Stylish and captivating Italian drama "Human Capital" is a perfect opener for this year’s PIAF film season
Human Capital (or Il Capitale Umano in Italian) begins in medias res: Somewhere in the cold, dark night of northern Italy, a cyclist is mysteriously veered off the road by an unknown jeep. The rest of the film then backtracks and unfolds the mystery by following two families with contrasting social standings in the events that lead up to that fateful incident.
Director Paolo Virzi presents the story of Human Capital in four “chapters”: dedicating each of its first three chapters to the point of view of a different key character in the mystery, before letting their perspectives converge on the final segment. By employing this unconventional narrative structure, Virzi is able to provide us with a sweeping portrait of the characters in this film. The film’s laser focus on the perspective of a certain character means that we get no reprieve; it forces us to perk up and pay attention to one character (whether we find them likable or not) as their arc unfolds before moving on to the next one.
This is a bold storytelling choice, as it is not without its risks. The risk with separating the film into distinct character storylines is that some of the storylines will be more engaging than others. For example, Chapter 1 focuses on Dino (brilliantly played by Fabrizio Bentivoglio), a weaselly, Jerry Lundegaard-esque middle-class real estate agent with a blinding thirst for financial success and social status. While dropping off his daughter, Serena (Matilde Gioli) at her boyfriend’s family mansion, Dino bonds with the boyfriend’s father, successful hedge-fund manager Giovanni Bernaschi (Fabrizio Gifuni) via a tennis match with his business partners. After having been seduced by the Bernachi family’s wealthy lifestyle, Dino decides to buy into what he believes to be a highly profitable investment scheme by Giovanni’s hedge fund at any cost; even if it means mortgaging all his assets without his pregnant wife, Roberta’s (played by the talented Valeria Golina, who made an impressive directorial debut with her film “Honey” last year) knowledge. Dino’s storyline works well as an entertaining piece of social satire. However, the character’s relentless sleaziness, while humorous in mild doses, could come off as grating after a while, especially when his presence dominates the first quarter of the film.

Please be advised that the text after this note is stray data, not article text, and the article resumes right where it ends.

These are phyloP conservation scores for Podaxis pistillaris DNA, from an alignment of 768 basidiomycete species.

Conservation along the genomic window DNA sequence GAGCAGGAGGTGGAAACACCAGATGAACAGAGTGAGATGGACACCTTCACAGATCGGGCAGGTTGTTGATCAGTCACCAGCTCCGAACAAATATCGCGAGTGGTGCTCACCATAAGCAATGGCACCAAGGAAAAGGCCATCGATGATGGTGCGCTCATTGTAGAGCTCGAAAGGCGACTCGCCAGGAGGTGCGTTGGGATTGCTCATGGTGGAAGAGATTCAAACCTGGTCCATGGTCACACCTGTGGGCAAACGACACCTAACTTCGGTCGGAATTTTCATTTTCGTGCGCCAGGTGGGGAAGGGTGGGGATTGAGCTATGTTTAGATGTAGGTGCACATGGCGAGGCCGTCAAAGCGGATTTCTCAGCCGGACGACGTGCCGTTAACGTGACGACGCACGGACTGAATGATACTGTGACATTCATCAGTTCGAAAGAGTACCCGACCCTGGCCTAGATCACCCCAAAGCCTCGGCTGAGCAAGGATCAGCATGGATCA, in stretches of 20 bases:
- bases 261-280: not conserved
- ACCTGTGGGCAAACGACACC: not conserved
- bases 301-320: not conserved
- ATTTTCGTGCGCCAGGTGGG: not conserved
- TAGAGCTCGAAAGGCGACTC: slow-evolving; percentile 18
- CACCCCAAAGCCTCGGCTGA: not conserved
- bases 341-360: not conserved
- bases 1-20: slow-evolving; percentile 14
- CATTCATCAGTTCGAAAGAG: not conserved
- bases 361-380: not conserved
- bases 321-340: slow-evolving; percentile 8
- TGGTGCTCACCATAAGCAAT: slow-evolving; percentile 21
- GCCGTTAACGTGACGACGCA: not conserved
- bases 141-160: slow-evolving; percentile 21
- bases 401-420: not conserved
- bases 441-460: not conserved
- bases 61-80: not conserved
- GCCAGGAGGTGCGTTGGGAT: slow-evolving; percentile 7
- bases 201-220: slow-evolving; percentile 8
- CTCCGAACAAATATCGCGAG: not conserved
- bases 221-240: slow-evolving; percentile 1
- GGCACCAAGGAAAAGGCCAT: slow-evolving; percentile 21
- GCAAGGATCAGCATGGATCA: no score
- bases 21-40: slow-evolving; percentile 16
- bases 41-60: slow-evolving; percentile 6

Human Capital’s unconventional narrative structure truly shines in Chapter 2, which revolves around Giovanni’s wife, Carla (Valeria Bruni Tedeschi, in an award-winning performance), her naive attempt at restoring a run-down theatre to its former glory, as well as the cruel realities and disillusionment she is forced to confront in the process. Easily the most interesting and affecting storyline in the film, Carla’s character arc is a beautifully written, directed, and performed subversion of the “trophy wife” trope.
Chapter 3 plays more like an angst-ridden teen drama, focusing on Serena as she starts to fall in love with a troubled but charming Luca (Giovanni Anzaldo), and out of love with the Bernaschi heir, Massimiliano (Guglielmo Pinelli). Giolo proves that she could hold her own storyline with her solid breakout performance as Serena.
In addition to being an engrossing character study, Human Capital is also a searing indictment of capitalist greed, both from the perspectives of the wealthy perpetrators, represented by the hedge-fund manager Giovanni, as well as the people who idealize it, represented by Dino’s pathological desire for financial success.
However, the film disappoints when it comes to the build up and reveal of the mystery it sets up in the beginning. The decision to frame the accident as a whodunit mystery feels slightly ham-fisted in its execution, and ultimately unnecessary considering the already intricate and interweaving storylines among its characters.
Italian neo-noir Human Capital is a riveting character study and cleverly crafted social contemplation of contemporary Italy disguised as a mediocre whodunit.
3.5 out of 5 Steve Zissous